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Testing & Quality [clear filter]
Monday, August 3


The Product Owner's Guide to Writing Acceptance Tests (Paul Carvalho)
Limited Capacity seats available

Aristotle once said "Well begun is half done." User Stories need 3 C's to get the team going, not two. Don't skip the Confirmation/Acceptance Criteria!
There is help for Product Owners (or BA's) who want to write good acceptance criteria. ATDD and BDD suggest writing these acceptance tests in Gherkin notation. Given-When-Then may seem odd or intimidating at first glance, but it gets easier with understanding and practice. Writing good acceptance criteria for User Stories requires looking at Requirements in a slightly different way.. and maybe picking a tester's brain too.
Join Agile Coach and Testing consultant, Paul Carvalho, as he shares insights, models and tips to help you embrace the art of writing good tests to help get your teams started on the right track. Learn new ideas and techniques to help you get the most from your Product Backlog Refinement activities to benefit your teams and customers.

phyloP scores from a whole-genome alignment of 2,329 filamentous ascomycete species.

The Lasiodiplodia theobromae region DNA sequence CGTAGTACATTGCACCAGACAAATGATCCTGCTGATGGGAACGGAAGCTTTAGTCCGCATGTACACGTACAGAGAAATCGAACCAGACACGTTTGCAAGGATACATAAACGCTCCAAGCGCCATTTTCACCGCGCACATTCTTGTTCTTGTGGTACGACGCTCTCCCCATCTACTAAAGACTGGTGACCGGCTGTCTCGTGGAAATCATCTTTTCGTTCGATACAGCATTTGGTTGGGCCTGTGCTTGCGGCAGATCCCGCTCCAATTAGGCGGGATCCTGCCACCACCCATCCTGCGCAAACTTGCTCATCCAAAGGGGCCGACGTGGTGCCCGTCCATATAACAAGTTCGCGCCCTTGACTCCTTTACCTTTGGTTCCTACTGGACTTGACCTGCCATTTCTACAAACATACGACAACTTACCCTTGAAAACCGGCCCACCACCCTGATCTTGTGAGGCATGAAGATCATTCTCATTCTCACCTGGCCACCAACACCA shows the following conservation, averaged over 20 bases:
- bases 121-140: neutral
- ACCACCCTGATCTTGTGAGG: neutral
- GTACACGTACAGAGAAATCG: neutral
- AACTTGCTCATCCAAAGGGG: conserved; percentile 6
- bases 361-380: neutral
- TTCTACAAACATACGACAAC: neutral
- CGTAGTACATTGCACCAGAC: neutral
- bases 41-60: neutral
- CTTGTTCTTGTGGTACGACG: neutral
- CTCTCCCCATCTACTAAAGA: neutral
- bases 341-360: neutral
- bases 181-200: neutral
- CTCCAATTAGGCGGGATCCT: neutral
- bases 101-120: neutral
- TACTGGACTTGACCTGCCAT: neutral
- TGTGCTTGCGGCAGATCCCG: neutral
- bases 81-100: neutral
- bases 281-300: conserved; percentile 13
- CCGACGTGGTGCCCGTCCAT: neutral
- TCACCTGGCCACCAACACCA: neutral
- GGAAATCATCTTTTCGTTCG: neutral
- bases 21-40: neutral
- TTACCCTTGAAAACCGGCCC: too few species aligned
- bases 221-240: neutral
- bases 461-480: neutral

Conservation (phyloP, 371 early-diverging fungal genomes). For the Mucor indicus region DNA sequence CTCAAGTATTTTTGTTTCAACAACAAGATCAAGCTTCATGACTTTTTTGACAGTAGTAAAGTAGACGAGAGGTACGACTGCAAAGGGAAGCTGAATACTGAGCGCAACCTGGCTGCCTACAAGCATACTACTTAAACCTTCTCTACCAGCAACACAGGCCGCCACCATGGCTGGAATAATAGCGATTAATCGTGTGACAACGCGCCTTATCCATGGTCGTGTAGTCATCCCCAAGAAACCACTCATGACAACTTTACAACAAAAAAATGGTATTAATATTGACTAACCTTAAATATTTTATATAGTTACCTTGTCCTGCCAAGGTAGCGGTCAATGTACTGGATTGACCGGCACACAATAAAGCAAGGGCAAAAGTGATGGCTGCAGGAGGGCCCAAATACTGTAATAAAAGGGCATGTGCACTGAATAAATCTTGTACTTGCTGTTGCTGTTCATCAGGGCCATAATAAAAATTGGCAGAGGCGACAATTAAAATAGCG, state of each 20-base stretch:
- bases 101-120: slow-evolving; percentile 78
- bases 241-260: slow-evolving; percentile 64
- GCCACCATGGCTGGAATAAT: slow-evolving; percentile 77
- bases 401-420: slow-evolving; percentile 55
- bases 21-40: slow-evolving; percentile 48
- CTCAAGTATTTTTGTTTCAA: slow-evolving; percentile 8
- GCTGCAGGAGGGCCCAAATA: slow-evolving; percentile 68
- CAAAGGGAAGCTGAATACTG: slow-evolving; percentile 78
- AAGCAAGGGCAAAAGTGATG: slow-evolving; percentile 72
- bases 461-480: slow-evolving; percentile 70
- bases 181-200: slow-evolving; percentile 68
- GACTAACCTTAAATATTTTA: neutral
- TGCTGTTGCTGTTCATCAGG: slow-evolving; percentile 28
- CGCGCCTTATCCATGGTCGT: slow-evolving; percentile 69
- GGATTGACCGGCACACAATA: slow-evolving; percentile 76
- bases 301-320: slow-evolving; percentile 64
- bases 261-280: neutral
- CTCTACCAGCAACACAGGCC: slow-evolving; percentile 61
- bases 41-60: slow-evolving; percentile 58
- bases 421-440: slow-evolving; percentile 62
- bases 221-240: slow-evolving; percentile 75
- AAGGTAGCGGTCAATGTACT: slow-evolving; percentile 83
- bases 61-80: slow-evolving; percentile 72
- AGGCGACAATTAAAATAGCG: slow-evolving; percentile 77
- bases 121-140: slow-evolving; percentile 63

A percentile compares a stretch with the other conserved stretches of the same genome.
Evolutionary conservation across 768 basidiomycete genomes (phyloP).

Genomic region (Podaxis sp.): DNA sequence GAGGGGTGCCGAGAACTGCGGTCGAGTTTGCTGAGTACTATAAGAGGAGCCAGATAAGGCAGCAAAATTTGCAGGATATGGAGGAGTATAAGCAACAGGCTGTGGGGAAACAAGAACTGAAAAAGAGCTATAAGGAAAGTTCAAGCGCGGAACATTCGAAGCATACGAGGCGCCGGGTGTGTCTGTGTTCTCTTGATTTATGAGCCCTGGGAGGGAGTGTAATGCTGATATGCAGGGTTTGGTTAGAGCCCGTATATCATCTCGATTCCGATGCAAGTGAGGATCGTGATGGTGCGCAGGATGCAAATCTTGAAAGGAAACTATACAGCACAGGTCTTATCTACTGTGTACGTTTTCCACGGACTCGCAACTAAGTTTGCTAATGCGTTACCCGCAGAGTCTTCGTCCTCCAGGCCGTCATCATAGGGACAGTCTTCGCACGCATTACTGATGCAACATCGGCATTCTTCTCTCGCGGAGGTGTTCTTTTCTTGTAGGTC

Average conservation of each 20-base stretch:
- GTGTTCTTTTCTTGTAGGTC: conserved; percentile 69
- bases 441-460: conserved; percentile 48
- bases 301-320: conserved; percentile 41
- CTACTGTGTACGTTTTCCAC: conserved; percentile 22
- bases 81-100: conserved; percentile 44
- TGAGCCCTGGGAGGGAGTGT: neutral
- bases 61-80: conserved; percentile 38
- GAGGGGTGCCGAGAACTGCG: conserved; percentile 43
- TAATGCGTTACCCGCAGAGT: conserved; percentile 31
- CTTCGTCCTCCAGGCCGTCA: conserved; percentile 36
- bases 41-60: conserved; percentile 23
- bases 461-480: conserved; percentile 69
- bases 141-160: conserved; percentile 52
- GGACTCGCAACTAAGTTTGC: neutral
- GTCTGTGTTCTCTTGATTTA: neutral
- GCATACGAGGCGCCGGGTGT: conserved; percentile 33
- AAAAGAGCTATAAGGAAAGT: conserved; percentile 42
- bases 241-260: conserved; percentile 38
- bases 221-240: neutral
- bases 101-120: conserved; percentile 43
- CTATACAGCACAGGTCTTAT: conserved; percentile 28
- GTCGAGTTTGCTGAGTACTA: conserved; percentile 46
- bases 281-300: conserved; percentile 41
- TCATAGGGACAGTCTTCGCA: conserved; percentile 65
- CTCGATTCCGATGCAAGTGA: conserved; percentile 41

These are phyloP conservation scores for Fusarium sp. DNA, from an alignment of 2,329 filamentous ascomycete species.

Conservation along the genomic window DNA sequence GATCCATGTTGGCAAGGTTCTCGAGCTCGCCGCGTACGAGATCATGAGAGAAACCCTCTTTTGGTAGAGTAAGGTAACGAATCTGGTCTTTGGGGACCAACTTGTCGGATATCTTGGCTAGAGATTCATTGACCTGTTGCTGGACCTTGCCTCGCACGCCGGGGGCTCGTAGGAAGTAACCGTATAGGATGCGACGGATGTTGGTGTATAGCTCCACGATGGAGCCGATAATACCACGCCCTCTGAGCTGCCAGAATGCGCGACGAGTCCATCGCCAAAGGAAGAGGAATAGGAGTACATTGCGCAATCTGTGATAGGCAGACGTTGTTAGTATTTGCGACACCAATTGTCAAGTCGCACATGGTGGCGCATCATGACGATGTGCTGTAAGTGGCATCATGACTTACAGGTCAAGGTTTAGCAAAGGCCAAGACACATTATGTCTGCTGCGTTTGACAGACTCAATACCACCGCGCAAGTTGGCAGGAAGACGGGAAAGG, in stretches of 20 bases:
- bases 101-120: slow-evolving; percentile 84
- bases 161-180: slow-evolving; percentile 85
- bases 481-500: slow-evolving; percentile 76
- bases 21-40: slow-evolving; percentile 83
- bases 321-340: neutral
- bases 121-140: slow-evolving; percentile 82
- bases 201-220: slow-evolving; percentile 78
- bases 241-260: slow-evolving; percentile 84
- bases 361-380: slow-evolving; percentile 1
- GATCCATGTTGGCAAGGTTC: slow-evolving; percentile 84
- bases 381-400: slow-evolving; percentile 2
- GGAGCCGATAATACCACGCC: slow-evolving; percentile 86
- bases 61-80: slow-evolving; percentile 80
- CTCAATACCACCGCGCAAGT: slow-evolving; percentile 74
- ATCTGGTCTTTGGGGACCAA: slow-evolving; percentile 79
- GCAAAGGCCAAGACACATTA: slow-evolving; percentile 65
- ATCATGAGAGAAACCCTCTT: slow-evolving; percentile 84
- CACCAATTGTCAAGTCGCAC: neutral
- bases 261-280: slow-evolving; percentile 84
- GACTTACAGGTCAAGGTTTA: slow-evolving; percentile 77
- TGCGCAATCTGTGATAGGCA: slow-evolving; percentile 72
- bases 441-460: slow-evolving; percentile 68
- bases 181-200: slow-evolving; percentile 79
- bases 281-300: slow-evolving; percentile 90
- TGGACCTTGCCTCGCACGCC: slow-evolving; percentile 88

Learning Outcomes:
  • Help Product Owners write clear acceptance criteria for user stories
  • Overcome the fear of Given-When-Then format for acceptance criteria
  • What Testers should know that they don't know about how they can help their teams learn to test better

avatar for Paul Carvalho

Paul Carvalho

Agile Coach, Trainer, Quality Driven Inc.
Paul is a Testing expert, Agile coach, interactive teacher, Rubyist, comic relief, and efficiency enthusiast with over 20 years of experience in various domains. A Quality consultant by trade, Paul helps companies deliver world-class value. Beware: his eyes sparkle when he talks about... Read More →

Monday August 3, 2015 14:00 - 15:15
Chesapeake 7/8/9


Do the tester role survive in a test infected team? (Juan Gabardini)
Limited Capacity seats available